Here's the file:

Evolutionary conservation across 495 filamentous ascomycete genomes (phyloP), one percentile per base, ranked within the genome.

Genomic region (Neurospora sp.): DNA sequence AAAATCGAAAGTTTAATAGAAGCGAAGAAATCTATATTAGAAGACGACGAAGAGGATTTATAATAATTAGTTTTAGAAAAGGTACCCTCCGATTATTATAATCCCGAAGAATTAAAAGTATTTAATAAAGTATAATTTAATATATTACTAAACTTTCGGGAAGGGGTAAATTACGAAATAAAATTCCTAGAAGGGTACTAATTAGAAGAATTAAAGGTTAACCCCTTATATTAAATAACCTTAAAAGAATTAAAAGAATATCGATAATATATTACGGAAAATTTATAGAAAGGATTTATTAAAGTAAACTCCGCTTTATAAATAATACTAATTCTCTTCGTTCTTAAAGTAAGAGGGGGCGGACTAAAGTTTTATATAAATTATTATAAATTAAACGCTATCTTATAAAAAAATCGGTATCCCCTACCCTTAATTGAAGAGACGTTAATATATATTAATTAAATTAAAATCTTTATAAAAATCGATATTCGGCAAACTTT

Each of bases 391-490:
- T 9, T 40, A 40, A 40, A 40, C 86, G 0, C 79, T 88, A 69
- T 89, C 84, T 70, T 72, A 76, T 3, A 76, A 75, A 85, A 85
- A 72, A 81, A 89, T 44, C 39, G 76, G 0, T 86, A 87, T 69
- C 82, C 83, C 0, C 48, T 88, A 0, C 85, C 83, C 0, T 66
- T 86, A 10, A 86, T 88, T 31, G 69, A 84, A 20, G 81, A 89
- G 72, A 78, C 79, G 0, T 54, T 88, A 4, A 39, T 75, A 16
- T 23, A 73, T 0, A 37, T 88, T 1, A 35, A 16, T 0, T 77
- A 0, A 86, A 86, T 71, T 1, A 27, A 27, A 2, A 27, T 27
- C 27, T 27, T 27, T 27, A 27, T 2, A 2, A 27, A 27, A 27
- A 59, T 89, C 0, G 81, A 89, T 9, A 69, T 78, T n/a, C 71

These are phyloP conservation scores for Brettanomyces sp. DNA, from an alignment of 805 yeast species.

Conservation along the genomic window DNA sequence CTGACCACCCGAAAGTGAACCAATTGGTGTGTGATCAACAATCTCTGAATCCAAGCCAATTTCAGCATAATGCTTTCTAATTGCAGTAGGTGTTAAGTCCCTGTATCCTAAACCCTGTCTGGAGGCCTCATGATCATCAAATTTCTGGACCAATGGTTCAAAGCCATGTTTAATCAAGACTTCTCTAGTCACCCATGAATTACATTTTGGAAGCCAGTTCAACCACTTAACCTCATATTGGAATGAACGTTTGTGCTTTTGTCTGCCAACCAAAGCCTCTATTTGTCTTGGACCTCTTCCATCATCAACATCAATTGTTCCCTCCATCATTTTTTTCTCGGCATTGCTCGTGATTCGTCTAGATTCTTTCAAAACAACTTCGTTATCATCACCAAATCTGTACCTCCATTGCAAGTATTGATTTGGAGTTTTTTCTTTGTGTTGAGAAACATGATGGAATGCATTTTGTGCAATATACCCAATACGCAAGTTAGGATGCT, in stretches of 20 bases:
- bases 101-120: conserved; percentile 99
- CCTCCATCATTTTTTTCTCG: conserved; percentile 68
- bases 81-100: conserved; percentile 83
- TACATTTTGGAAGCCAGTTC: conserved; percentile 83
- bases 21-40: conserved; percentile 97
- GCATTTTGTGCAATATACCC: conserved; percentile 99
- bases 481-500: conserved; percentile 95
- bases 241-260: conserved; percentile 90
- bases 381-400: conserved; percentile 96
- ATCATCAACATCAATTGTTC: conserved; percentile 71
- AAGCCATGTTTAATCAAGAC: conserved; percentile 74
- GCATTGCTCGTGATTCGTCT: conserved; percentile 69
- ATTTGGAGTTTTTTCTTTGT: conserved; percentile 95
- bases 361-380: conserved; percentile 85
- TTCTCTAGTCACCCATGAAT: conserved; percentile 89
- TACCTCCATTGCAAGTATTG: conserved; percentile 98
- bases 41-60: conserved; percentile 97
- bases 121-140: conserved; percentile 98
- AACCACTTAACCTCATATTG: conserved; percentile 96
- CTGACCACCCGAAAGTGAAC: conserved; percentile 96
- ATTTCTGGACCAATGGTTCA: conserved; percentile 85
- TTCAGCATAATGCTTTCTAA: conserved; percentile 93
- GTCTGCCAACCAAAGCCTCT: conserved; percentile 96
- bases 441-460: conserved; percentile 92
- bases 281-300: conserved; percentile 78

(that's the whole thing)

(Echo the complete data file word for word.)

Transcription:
Evolutionary conservation across 495 filamentous ascomycete genomes (phyloP), one percentile per base, ranked within the genome.

Genomic region (Neurospora sp.): DNA sequence AAAATCGAAAGTTTAATAGAAGCGAAGAAATCTATATTAGAAGACGACGAAGAGGATTTATAATAATTAGTTTTAGAAAAGGTACCCTCCGATTATTATAATCCCGAAGAATTAAAAGTATTTAATAAAGTATAATTTAATATATTACTAAACTTTCGGGAAGGGGTAAATTACGAAATAAAATTCCTAGAAGGGTACTAATTAGAAGAATTAAAGGTTAACCCCTTATATTAAATAACCTTAAAAGAATTAAAAGAATATCGATAATATATTACGGAAAATTTATAGAAAGGATTTATTAAAGTAAACTCCGCTTTATAAATAATACTAATTCTCTTCGTTCTTAAAGTAAGAGGGGGCGGACTAAAGTTTTATATAAATTATTATAAATTAAACGCTATCTTATAAAAAAATCGGTATCCCCTACCCTTAATTGAAGAGACGTTAATATATATTAATTAAATTAAAATCTTTATAAAAATCGATATTCGGCAAACTTT

Each of bases 391-490:
- T 9, T 40, A 40, A 40, A 40, C 86, G 0, C 79, T 88, A 69
- T 89, C 84, T 70, T 72, A 76, T 3, A 76, A 75, A 85, A 85
- A 72, A 81, A 89, T 44, C 39, G 76, G 0, T 86, A 87, T 69
- C 82, C 83, C 0, C 48, T 88, A 0, C 85, C 83, C 0, T 66
- T 86, A 10, A 86, T 88, T 31, G 69, A 84, A 20, G 81, A 89
- G 72, A 78, C 79, G 0, T 54, T 88, A 4, A 39, T 75, A 16
- T 23, A 73, T 0, A 37, T 88, T 1, A 35, A 16, T 0, T 77
- A 0, A 86, A 86, T 71, T 1, A 27, A 27, A 2, A 27, T 27
- C 27, T 27, T 27, T 27, A 27, T 2, A 2, A 27, A 27, A 27
- A 59, T 89, C 0, G 81, A 89, T 9, A 69, T 78, T n/a, C 71

These are phyloP conservation scores for Brettanomyces sp. DNA, from an alignment of 805 yeast species.

Conservation along the genomic window DNA sequence CTGACCACCCGAAAGTGAACCAATTGGTGTGTGATCAACAATCTCTGAATCCAAGCCAATTTCAGCATAATGCTTTCTAATTGCAGTAGGTGTTAAGTCCCTGTATCCTAAACCCTGTCTGGAGGCCTCATGATCATCAAATTTCTGGACCAATGGTTCAAAGCCATGTTTAATCAAGACTTCTCTAGTCACCCATGAATTACATTTTGGAAGCCAGTTCAACCACTTAACCTCATATTGGAATGAACGTTTGTGCTTTTGTCTGCCAACCAAAGCCTCTATTTGTCTTGGACCTCTTCCATCATCAACATCAATTGTTCCCTCCATCATTTTTTTCTCGGCATTGCTCGTGATTCGTCTAGATTCTTTCAAAACAACTTCGTTATCATCACCAAATCTGTACCTCCATTGCAAGTATTGATTTGGAGTTTTTTCTTTGTGTTGAGAAACATGATGGAATGCATTTTGTGCAATATACCCAATACGCAAGTTAGGATGCT, in stretches of 20 bases:
- bases 101-120: conserved; percentile 99
- CCTCCATCATTTTTTTCTCG: conserved; percentile 68
- bases 81-100: conserved; percentile 83
- TACATTTTGGAAGCCAGTTC: conserved; percentile 83
- bases 21-40: conserved; percentile 97
- GCATTTTGTGCAATATACCC: conserved; percentile 99
- bases 481-500: conserved; percentile 95
- bases 241-260: conserved; percentile 90
- bases 381-400: conserved; percentile 96
- ATCATCAACATCAATTGTTC: conserved; percentile 71
- AAGCCATGTTTAATCAAGAC: conserved; percentile 74
- GCATTGCTCGTGATTCGTCT: conserved; percentile 69
- ATTTGGAGTTTTTTCTTTGT: conserved; percentile 95
- bases 361-380: conserved; percentile 85
- TTCTCTAGTCACCCATGAAT: conserved; percentile 89
- TACCTCCATTGCAAGTATTG: conserved; percentile 98
- bases 41-60: conserved; percentile 97
- bases 121-140: conserved; percentile 98
- AACCACTTAACCTCATATTG: conserved; percentile 96
- CTGACCACCCGAAAGTGAAC: conserved; percentile 96
- ATTTCTGGACCAATGGTTCA: conserved; percentile 85
- TTCAGCATAATGCTTTCTAA: conserved; percentile 93
- GTCTGCCAACCAAAGCCTCT: conserved; percentile 96
- bases 441-460: conserved; percentile 92
- bases 281-300: conserved; percentile 78